BuzzSouthAfrica has confirmed the rescue of five girls who were kept and used as sex slaves in Springs, Ekurhuleni by a 42-year-old Nigerian man.
The South African Government News Agency reported that the Nigerian man was arrested after Springs police reacted to information about him keeping girls as sex slaves for human trafficking. When he was arrested, he was in possession of drugs and pornographic materials.
Confirming the arrest, Gauteng Social Development MEC Nandi Mayathula-Khoza welcomed the rescue of the girls. She said:
“These developments are a welcome contribution in our fight against human trafficking. It has become one of the biggest organised crimes in the world.
“Its effect has been felt in all areas of the globe as it is one of the hardest crimes to detect and prevent. Trafficking of children especially girls has grown immensely.”
With that, the MEC identified that unemployment and poverty are factors contributing to the increase in the trafficking of girls. She added that the government is extensively using the new Human Trafficking Act to fight the crime.
“One of the tools that the government uses is the new Human Trafficking Act which was implemented and became operational on August 9, 2015.
“This act makes it possible to deal with this crime more effectively. It provides for severe sentencing for convicted traffickers.
“It helps the Department of Social Development to eradicate modern-day slavery, by enabling the state to prosecute traffickers and confiscate their assets,” stated the MEC.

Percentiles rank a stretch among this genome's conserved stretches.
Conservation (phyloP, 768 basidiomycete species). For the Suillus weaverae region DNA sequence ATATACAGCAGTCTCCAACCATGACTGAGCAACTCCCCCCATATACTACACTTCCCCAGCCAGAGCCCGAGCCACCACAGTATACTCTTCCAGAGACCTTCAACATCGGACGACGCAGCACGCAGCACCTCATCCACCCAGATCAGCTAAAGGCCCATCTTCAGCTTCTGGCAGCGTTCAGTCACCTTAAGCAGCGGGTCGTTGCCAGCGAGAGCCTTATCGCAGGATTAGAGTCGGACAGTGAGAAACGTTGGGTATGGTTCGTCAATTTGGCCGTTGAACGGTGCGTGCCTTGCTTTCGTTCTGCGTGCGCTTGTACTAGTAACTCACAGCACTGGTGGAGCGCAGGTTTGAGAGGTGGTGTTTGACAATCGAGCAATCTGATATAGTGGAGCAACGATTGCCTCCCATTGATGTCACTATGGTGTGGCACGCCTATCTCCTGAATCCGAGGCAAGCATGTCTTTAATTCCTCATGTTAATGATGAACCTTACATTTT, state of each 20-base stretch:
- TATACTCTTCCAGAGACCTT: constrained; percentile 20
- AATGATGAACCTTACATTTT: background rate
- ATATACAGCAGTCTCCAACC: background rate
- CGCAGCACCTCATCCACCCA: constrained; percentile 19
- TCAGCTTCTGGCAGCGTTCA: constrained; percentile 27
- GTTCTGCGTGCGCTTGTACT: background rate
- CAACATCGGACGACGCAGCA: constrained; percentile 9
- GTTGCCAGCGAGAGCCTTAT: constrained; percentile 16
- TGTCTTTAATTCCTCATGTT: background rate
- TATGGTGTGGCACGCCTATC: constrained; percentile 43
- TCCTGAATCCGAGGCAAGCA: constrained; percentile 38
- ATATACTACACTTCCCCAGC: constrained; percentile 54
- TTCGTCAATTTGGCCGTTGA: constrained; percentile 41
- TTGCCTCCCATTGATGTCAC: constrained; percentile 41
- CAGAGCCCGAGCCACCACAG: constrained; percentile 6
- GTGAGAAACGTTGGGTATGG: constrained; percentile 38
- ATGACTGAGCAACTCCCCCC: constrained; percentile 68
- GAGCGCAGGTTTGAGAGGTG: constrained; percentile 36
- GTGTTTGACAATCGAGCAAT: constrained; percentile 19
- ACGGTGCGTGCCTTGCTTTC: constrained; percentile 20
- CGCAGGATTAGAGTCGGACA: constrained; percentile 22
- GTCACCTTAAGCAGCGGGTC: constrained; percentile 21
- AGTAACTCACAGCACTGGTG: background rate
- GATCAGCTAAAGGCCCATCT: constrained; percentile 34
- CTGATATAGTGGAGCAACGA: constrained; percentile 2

Also, MEC Mayathula-Khoza related that the Gauteng government created an anti-trafficking task team.
The task team, BuzzSouthAfrica learnt, is made up of the Department of Social Development, the Department of Health, the South African Police Service (SAPS), the Department of Community Safety, the Department of Education and the National Prosecuting Authority (NPA).
Essentially, the task team was created to train community and non-governmental organisations to help fight human trafficking.
According to the MEC, “the training provided by these government officials enables the community and non-governmental organisation personnel to identify victims and how to help them.
“Those identified as victims of human trafficking are then placed in specialised shelters funded by the Department of Social Development,” she disclosed.
She further disclosed that the victims are being cared for by social worker and psychologist as they are usually drug-dependent and have been sexually or physically abused.
This is the case with the five girls used as sex slaves by the Nigerian. The girls aged between 14 and 19-years-old have been placed in the care of the Gauteng Department of Social Department.